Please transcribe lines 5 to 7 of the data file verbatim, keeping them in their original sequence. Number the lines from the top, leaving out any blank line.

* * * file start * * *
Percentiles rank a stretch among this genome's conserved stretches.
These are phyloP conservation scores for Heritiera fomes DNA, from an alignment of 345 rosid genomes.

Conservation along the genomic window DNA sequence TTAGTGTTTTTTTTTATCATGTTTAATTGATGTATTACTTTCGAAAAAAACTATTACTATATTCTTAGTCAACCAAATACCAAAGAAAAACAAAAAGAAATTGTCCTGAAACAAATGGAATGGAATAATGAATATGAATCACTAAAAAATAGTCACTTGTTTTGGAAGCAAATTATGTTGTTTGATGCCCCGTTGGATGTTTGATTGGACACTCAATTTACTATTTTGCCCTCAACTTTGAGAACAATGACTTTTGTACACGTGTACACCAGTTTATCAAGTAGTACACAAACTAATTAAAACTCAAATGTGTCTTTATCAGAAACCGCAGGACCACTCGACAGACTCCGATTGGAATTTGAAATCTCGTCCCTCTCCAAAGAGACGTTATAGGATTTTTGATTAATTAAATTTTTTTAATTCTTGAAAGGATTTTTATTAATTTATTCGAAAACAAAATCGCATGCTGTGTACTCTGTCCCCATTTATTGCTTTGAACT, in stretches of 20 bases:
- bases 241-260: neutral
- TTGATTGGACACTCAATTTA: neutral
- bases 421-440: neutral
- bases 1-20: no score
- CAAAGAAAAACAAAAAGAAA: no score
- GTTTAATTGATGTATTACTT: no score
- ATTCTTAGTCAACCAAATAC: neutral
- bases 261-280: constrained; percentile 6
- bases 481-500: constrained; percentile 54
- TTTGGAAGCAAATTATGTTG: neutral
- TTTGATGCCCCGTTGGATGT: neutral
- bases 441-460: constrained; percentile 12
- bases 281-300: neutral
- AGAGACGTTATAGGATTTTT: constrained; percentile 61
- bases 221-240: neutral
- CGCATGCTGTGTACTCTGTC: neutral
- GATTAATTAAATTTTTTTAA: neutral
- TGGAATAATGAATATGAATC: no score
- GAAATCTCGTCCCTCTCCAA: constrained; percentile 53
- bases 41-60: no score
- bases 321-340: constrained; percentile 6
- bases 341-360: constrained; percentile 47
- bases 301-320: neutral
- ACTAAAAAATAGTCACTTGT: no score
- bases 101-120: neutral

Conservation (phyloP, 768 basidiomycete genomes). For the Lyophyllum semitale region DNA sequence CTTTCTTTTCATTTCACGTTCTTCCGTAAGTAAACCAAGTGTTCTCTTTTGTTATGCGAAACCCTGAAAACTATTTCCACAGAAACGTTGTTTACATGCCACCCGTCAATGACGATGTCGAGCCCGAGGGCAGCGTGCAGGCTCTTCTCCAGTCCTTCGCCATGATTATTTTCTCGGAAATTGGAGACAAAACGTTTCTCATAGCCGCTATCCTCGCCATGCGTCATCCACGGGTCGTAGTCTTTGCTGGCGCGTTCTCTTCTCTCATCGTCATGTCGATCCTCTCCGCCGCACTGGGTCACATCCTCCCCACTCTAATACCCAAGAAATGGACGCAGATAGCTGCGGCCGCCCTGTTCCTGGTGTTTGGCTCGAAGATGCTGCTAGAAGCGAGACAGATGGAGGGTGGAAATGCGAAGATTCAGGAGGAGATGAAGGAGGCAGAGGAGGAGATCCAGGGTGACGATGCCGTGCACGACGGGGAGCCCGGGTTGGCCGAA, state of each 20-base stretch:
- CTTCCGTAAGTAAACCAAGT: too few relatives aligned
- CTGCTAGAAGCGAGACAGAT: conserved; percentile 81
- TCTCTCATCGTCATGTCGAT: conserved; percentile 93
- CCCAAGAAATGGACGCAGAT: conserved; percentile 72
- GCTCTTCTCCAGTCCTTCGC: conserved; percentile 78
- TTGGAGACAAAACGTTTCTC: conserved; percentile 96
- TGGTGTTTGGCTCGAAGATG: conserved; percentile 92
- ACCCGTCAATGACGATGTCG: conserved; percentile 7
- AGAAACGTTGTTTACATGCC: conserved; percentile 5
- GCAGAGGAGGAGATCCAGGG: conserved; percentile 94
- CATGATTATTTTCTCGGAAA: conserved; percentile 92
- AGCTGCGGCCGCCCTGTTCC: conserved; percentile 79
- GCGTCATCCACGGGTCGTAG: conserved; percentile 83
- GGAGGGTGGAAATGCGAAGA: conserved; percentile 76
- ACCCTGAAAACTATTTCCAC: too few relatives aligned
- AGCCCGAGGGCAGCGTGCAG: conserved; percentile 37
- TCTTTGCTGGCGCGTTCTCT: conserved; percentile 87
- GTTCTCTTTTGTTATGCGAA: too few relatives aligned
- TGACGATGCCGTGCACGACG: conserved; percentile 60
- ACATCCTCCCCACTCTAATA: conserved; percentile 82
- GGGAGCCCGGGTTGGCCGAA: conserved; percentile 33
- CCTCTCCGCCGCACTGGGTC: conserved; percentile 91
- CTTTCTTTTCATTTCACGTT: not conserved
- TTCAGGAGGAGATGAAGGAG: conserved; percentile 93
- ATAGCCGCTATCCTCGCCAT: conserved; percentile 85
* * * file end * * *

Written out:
- TTGATTGGACACTCAATTTA: neutral
- bases 421-440: neutral
- bases 1-20: no score